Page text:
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ALP National Conference 2004: ALP Leader speaks; Treasurer says speech lacks pledges on budget deficit, taxes and interest rates.

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This transcript has been prepared by a source external to the Department of the Parliamentary Library.


It may not have been checked against the broadcast or in any other way. Freedom from error, omissions or misunderstandings cannot be guaranteed.


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Thursday 29 January 2004

ALP National Conference 2004: ALP Leader speaks; Treasurer says speech lacks pledges on budget deficit, taxes and interest rates


PETER CAVE: Vowin g that Australia is a strong, proud and independent nation that's "nobody's deputy", Labor Leader Mark Latham has made an impassioned plea for the support of mainstream Australia in his opening speech to the Labor Party Conference at Darling Harbour in Sydney. 


And in a blatant appeal to John Howard's battlers, Mark Latham said that he believes that economic aspiration is good and that social mobility even better. 


From the ALP National Convention, our Chief Political Correspondent Catherine McGrath reports the speech was the unofficial launch of Mr Latham's bid for the Lodge, and the mood of optimism from his audience was almost palpable. 


CATHERINE MCGRATH: For the first time since Labor lost the last election the party is looking competitive. Mark Latham was introduced to the party conference to the sounds of INXS and the track, 'New Sensation'.  


CARMEN LAWRENCE: Delegates, observers and guests, it's my honour and privilege to introduce our leader, the next Prime Minister of Australia, Mark Latham.  


(Sound of applause) 


CATHERINE MCGRATH: He took the march through the convention centre, shook the hand of New South Wales Premier Bob Carr, and began his speech. His pitch was to the middle ground, to the Howard battlers, and he promised to stand up for Australia. 


MARK LATHAM: I'll tell you one thing: your travel budget doesn't teach you how to stand up for Australia. Your love of this country does. 


CATHERINE MCGRATH: On the issue of government schools he went straight on to the front foot, with the help from a friend - his former primary school teacher.  


MARK LATHAM: I know of no more powerful institution in our society than a good government school. And today I feel particularly honoured that one of my school teachers - all those years ago in the 1970s - is here at the conference. He's sitting right there, next to Janine.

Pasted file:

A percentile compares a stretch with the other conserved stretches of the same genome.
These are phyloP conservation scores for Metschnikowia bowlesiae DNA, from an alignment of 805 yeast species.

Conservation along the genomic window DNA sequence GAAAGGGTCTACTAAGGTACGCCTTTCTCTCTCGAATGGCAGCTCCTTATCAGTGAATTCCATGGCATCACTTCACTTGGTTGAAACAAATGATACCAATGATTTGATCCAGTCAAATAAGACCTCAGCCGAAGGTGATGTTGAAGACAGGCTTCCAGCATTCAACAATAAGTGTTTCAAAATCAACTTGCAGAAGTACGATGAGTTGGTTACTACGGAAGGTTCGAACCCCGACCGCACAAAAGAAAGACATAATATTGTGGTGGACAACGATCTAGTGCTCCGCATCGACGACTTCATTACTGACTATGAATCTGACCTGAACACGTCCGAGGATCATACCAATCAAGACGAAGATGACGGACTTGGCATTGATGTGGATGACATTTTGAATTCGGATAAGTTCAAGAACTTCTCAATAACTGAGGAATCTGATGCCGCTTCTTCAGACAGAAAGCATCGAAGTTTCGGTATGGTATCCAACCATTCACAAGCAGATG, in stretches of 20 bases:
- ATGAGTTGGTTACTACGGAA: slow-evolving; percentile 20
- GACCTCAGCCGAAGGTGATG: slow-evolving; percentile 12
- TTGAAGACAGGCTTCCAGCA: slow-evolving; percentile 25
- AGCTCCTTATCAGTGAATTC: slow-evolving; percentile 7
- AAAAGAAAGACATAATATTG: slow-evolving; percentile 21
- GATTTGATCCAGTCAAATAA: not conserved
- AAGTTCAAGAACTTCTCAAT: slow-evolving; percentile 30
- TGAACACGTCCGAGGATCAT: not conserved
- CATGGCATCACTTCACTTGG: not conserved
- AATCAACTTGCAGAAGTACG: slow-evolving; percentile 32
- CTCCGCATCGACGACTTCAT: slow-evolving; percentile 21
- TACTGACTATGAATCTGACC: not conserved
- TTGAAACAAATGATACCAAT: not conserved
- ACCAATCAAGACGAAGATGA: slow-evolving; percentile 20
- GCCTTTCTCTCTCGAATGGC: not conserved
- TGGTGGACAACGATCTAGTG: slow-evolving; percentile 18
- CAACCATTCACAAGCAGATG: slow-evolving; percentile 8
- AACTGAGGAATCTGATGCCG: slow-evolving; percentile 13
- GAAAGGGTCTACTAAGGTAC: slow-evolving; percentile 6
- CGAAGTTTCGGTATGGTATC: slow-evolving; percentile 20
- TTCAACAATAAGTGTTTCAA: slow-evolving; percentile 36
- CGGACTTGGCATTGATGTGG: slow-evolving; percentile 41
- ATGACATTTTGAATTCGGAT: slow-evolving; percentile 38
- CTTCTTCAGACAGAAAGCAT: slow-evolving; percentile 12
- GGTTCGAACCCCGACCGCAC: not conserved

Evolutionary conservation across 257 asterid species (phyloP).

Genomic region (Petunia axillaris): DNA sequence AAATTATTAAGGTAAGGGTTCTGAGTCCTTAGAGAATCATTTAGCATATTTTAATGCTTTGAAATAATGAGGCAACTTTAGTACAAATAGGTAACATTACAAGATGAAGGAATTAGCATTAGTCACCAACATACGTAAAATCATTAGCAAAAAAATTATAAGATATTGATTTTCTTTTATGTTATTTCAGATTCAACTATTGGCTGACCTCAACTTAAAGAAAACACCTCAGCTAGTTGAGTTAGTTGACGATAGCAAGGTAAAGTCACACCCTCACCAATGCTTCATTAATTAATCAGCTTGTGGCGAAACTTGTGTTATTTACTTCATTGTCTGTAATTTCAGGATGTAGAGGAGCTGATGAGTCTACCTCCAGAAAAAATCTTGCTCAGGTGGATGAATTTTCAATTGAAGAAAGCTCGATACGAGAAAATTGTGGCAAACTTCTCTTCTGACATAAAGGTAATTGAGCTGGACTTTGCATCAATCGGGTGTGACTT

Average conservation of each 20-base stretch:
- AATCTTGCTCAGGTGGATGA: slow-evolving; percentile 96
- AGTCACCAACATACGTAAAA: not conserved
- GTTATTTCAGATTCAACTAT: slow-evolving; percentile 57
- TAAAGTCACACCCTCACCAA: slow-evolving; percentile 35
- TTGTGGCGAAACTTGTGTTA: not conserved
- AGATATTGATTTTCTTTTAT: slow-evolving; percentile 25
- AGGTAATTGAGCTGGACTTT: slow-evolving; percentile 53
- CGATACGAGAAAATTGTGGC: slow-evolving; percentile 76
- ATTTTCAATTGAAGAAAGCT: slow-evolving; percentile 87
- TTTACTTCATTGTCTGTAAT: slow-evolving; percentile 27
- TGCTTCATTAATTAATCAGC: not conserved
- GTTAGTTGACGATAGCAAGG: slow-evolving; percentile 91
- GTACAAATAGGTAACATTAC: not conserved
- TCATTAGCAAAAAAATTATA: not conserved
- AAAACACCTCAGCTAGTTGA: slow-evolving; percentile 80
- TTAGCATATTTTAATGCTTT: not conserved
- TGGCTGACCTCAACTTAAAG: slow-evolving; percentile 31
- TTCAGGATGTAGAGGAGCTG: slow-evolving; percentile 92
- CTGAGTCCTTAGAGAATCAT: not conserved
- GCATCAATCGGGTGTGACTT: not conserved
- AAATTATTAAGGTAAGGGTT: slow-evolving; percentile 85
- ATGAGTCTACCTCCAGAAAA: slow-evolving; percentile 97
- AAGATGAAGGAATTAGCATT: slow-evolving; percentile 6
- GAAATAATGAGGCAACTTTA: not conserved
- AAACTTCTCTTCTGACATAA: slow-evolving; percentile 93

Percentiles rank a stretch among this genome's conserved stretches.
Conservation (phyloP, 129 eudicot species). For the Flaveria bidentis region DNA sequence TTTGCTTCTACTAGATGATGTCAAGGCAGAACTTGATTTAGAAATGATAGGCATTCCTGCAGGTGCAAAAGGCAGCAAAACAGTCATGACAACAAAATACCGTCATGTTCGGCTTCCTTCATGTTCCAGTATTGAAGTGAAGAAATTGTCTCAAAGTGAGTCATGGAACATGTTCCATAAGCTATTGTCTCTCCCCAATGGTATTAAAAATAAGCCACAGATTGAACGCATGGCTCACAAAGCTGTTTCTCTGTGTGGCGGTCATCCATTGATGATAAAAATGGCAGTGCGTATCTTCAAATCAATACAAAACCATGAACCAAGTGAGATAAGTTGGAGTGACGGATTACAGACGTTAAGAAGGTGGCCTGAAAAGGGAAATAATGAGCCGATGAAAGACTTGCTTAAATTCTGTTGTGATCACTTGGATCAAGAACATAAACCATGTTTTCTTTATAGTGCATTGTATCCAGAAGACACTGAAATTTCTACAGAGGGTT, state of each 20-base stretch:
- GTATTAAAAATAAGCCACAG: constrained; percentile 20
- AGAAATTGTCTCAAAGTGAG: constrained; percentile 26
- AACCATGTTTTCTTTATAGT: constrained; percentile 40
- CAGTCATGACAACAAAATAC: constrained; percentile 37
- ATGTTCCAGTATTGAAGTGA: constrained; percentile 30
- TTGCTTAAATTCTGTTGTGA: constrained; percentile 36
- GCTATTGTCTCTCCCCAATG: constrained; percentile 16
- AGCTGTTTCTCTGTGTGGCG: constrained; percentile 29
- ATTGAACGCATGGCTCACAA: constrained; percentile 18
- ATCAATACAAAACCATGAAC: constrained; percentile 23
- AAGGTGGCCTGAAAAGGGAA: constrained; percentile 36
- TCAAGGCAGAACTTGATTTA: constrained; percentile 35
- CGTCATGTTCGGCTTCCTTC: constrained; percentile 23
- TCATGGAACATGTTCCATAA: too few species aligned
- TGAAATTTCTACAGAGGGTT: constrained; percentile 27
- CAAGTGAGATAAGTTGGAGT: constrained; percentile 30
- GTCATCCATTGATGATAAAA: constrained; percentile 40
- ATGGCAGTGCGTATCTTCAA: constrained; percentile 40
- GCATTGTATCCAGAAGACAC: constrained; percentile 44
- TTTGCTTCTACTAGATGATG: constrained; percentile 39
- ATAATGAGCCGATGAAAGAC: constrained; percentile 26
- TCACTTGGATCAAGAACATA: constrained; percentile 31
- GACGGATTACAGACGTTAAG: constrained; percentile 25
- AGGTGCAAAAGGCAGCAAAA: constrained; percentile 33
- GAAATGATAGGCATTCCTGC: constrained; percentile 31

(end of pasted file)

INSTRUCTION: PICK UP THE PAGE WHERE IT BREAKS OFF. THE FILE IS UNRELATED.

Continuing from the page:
Neville Smith has been teaching in public schools in Liverpool and Campbelltown for 35 years. He's a friend and mentor, for me and hundreds like me in our community. So let me say to you, Neville, thank you. Thanks for caring and thanks for teaching us. Thanks for teaching us about good citizenship and community service. 


And delegates, if Mr Howard wants a debate about values in education, I say come and talk to Neville Smith, and the thousands of teachers like him, right around Australia. 


CATHERINE MCGRATH: And he played one old and well tried trick - taking on the role of the anti-politician politician. 


MARK LATHAM: When I first got interested in politics 30 years ago, it was regarded as an honoured profession. This was the noble ideal of public life - a life lived in the service of others. 


But let's be frank. The Australian people no longer see it this way. After years of broken promises and broken programs, they no longer trust the political system. They see a system that looks after the powerful, not the people. They see election campaigns with too much spin-doctoring and stage management. They see political entitlements with too many rorts and too much featherbedding.  


So I commit myself here today, I commit myself to this great national purpose: reinventing and revitalising our democracy, opening up greater public participation. 


CATHERINE MCGRATH: Mark Latham is trying something that hasn't been achieved by Labor since it lost office. He's trying to define the political debate based on his own parameters. Not on boundaries designed by the Government. 


But will it work? 


The Government is now going to set out to fight him all the way, and this afternoon, Treasurer Peter Costello took the first swipe at Mark Latham. 


PETER COSTELLO: Well, when Mr Latham spoke to the ALP Conference what was important was what he didn’t say, rather than what he said. He gave no pledge on the Budget deficit, he gave no pledge on taxes and he gave no pledges on interest rates.  


We now know that Labor's policy means higher interest rates, higher taxes and Budget deficits. There was a hidden text, just as there's a hidden agenda. And Labor's economic agenda is higher taxes, higher interest rates and Budget deficits.  


PETER CAVE: The Federal Treasurer Peter Costello.